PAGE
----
Economic Crime and Corporate Transparency Act – a summary

/ AIMS News

Author: Henry Robinson

Economic Crime and Corporate Transparency Act

The Economic Crime and Corporate Transparency Act received Royal Assent a couple of weeks ago. This will give Companies House wider powers to prevent corporate structures for illicit purposes.

The UK has one of the world’s largest and most open economies, making it an attractive place for global business. However, this same openness exposes the UK to the risk of fraud and money laundering, with its links to serious and organised crime. Following Russia’s invasion of Ukraine, the Government acted quickly to introduce the Economic Crime (Transparency and Enforcement) 2022 Act (the “ECTE Act”).

The intention of the Act is to allow the Government to move faster and harder to impose sanctions, crack down on foreign criminals using UK property to launder money and to reform the UK’s unexplained wealth order to support law enforcement.

There will be implications for business owners, with tighter registration requirements for limited companies and more transparency, and business owners being required to share more information to detect economic crime.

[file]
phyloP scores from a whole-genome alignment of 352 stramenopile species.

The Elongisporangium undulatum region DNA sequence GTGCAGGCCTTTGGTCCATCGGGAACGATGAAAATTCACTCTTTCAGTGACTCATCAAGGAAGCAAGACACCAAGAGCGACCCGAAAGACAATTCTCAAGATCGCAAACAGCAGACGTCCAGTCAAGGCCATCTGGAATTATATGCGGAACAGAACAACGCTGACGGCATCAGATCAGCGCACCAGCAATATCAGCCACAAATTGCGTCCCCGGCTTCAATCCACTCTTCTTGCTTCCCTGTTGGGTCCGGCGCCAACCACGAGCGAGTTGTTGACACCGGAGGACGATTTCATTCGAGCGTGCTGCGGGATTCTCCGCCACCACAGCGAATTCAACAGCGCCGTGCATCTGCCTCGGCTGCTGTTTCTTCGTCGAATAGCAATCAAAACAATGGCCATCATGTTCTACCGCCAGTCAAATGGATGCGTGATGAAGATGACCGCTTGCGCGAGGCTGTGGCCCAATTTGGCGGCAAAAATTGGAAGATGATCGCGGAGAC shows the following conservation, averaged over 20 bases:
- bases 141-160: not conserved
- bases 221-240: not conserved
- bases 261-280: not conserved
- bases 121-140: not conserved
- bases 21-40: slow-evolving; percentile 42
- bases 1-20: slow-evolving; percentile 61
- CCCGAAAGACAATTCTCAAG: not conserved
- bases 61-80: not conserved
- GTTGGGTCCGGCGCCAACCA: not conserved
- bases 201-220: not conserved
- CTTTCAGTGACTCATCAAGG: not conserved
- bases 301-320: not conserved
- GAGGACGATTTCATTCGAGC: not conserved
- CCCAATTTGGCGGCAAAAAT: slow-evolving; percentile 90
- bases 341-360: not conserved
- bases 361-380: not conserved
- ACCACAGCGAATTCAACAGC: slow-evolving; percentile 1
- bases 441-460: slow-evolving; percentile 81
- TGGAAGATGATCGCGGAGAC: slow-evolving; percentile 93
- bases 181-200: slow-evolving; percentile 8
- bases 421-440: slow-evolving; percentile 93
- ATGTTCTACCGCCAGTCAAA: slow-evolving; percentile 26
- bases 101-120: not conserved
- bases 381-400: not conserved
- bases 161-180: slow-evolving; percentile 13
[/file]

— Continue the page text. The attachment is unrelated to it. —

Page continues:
The key changes include:

ID verification for all new and existing registered company directors, PSCs and those who file on behalf of companies
The Registrar becoming a more active gatekeeper over company creation and a custodian of more reliable data
Improving the financial information on the register
More effective investigation and enforcement powers
Enhancing the protection of personal information on Companies House
Filleted accounts will be abolished, meaning that all companies and micro-entities will need to file a profit and loss account

As of today, no word as to when the new rules will apply from.

To understand how this might impact your business, please talk to your AIMS accountant.